Gatto Cycle Shop celebrating 55th anniversary
George J. Gatto has been president of Gatto Cycle Shop for the past 20 years, but he’s worked for the family business for most of his life and most of the company’s 55-year existence.
“I started cleaning oil spots off the floors and building bicycles” at the age of 11 or 12, said Gatto, now 57. “It’s all I know. I love it.”
Gatto Cycle will celebrate its 55th anniversary with festivities Saturday outside its flagship location in Tarentum. The event will run from 11 a.m. to 3 p.m. and feature live music, free hot dogs and fried chicken, a cash bar, trivia and vendors.
Special 55th anniversary shirts will be sold, but customers who spend at least $50 at the shop will get the anniversary shirt for free, according to Gatto marketing manager Ashlea Lovell.
Wood Street between East Sixth and East Seventh avenues will be closed from 10 a.m. to 5 p.m.
Gatto runs the business with his younger brother, Mark, 50, who is vice president and has been around the company his entire life.
The business was founded by their parents, George A. and Loretta Gatto, in 1964.
Gatto said his parents began the business as an auto body shop, and then started selling motorcycles. They moved to Tarentum in 1967.
Gatto said his dad was the salesman, while his mother took care of the numbers. They are both retired and split their time between New Kensington and Florida.
They got out of auto body work in the mid-1970s. Once primarily a Suzuki dealer, they picked up Harley-Davidson in 1981.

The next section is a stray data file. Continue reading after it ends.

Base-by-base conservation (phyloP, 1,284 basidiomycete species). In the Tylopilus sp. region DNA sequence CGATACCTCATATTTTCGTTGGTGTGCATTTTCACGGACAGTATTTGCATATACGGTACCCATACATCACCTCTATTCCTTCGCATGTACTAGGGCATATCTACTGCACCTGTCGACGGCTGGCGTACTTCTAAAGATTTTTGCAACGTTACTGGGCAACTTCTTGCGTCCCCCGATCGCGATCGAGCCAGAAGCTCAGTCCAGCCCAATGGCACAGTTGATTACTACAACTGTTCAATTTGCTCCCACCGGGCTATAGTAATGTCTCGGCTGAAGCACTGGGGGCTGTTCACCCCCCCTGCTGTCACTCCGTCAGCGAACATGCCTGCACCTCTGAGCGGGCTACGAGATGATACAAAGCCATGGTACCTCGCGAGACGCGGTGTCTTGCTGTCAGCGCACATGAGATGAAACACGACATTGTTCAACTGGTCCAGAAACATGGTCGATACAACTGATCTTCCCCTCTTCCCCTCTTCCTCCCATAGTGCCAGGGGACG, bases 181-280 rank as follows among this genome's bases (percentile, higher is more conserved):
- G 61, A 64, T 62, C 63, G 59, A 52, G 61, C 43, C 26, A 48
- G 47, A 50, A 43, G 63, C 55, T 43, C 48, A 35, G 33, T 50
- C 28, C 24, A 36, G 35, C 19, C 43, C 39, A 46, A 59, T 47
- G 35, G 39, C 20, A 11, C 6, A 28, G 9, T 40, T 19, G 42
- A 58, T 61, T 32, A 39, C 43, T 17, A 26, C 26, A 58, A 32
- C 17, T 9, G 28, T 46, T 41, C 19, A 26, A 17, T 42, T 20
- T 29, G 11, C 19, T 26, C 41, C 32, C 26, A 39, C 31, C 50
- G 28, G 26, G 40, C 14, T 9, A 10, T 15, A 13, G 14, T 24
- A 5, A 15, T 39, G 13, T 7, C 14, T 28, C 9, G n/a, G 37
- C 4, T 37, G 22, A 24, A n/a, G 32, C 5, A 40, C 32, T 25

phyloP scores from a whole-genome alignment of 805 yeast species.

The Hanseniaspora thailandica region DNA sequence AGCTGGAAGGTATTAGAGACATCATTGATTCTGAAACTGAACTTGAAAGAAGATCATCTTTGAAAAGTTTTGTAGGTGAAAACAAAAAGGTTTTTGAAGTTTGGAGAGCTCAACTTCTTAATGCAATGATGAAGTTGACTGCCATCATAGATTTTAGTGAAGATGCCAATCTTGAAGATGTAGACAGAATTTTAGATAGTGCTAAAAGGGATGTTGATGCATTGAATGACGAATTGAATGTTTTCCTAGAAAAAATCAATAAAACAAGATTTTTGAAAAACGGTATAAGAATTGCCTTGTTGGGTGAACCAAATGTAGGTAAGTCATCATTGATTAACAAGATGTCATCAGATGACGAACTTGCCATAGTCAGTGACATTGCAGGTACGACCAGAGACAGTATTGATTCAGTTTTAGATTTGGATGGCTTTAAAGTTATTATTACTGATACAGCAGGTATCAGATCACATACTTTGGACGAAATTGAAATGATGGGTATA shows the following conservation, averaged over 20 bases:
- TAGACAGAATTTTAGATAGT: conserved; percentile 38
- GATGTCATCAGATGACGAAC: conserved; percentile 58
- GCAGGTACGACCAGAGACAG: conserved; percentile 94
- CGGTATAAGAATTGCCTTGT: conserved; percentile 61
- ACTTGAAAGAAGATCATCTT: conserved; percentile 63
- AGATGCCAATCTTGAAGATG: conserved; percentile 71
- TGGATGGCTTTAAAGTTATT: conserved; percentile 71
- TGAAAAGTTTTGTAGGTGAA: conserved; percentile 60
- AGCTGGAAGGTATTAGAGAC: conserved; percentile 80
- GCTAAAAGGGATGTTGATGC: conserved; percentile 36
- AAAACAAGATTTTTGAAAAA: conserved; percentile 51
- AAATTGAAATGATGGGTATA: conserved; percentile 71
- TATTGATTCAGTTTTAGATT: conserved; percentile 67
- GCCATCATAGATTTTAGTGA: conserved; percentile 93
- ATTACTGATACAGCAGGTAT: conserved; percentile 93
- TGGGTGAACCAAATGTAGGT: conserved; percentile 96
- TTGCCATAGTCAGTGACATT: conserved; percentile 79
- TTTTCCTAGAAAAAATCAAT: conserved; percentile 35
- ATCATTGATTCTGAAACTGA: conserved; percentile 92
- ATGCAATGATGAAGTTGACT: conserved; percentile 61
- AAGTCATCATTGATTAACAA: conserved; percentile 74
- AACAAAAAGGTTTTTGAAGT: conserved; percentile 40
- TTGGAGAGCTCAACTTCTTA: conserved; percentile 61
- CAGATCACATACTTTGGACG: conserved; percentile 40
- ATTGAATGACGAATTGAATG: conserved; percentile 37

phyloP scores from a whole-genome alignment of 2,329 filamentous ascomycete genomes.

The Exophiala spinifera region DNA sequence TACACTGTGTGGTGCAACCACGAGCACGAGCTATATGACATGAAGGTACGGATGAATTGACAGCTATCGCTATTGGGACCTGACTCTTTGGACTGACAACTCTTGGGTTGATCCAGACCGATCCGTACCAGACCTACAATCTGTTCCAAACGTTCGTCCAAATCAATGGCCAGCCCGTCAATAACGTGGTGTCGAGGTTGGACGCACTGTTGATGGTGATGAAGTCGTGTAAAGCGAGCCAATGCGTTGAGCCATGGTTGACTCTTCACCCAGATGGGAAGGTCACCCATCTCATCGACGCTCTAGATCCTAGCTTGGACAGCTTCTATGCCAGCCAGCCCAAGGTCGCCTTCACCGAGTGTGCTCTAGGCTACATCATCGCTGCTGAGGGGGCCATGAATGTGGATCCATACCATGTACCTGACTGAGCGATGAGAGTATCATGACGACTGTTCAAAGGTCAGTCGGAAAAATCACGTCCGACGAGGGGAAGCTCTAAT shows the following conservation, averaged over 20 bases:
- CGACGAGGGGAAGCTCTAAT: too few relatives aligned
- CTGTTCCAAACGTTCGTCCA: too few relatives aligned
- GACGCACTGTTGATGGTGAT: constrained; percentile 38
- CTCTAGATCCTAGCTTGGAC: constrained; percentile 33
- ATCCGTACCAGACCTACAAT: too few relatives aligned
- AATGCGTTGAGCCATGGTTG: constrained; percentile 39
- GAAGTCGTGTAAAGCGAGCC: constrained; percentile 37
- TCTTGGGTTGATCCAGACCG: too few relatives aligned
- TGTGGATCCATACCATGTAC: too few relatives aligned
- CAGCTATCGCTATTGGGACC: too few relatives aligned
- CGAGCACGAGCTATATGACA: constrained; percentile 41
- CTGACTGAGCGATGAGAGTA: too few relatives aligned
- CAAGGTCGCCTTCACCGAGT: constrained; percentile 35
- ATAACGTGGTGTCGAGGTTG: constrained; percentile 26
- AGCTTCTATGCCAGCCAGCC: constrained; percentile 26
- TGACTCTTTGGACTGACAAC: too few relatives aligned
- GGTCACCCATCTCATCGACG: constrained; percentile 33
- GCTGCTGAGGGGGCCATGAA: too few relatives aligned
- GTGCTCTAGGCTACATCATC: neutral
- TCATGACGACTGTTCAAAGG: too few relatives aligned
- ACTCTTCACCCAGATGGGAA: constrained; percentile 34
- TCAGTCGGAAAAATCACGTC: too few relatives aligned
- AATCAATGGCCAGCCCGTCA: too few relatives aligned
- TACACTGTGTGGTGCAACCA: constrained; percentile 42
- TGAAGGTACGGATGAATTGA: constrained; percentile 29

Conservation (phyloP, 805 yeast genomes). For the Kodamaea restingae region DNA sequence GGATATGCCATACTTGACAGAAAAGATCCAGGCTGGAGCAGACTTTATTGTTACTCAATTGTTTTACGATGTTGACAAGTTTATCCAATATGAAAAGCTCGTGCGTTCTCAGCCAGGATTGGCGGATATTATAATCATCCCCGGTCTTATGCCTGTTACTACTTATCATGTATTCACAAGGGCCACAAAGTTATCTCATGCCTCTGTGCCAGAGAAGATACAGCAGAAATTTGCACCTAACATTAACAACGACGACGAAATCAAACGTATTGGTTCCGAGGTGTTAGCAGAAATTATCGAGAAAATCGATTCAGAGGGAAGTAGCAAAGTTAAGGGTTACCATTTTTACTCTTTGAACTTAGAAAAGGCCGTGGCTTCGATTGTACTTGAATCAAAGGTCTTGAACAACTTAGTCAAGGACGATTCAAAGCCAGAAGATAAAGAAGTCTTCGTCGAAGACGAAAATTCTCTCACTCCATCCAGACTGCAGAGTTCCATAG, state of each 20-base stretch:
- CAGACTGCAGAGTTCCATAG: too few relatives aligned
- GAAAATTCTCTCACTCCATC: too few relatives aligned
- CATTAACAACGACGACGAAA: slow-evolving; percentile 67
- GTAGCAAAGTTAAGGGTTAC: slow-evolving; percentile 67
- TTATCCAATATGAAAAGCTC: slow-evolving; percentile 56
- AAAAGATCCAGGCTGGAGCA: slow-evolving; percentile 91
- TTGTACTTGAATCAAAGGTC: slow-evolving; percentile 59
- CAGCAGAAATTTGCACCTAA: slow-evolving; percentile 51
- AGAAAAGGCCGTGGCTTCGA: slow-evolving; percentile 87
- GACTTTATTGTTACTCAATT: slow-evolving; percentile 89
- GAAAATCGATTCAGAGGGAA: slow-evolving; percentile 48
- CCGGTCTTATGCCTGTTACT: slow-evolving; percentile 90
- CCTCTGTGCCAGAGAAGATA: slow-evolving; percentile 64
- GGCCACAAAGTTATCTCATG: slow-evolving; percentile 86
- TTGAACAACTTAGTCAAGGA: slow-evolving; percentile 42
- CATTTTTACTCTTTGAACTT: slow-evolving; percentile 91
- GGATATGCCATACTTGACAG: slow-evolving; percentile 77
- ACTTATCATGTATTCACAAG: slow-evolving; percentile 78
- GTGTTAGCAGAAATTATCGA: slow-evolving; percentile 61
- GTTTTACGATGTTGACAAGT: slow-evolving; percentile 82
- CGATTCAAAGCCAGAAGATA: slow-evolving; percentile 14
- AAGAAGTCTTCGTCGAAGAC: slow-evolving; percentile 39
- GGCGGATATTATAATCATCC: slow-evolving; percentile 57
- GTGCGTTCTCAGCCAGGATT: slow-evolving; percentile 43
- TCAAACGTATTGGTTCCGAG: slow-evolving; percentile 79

“That’s when the business started to grow,” he said. “Harley-Davidson has been one of the keys to our success.”
They bought Three Rivers Harley-Davidson on Route 8 in Shaler in October 2007.
In Tarentum, Gatto Cycle is spread across five complexes, which Gatto said is not an ideal set up.
They bought three houses in the area in 2016, and have torn down two of those, but have not been able to acquire the additional properties needed for a building project.
“We’re out of space. We really need to be under one roof,” he said. “I’d love to stay in Tarentum. Tarentum has been a great community to be a part of.”
They employ about 90 people now, down from a peak of 120.
“We’re running lean and mean,” he said.
They’ve had to change to survive in the age of big-box and online retail. Bicycles, for instance, now make up only a very small part of their business.
“We focus on the items we can carry that people will come into the store to buy,” he said.
Younger people also aren’t taking up motorcycles like past generations that started with dirt bikes and moved on to street bikes. Gatto is hoping newly arriving electric bicycles might help reverse that trend.
Events like the anniversary celebration also are part of what they do to keep afloat.
“It will be a fun day. We try to make the events fun,” Gatto said. “We’re all about motorcycles. We’ll have food and music. It’s about celebrating 55 years.”
Brian C. Rittmeyer is a Tribune-Review staff writer. You can contact Brian at 724-226-4701, [email protected] or via Twitter .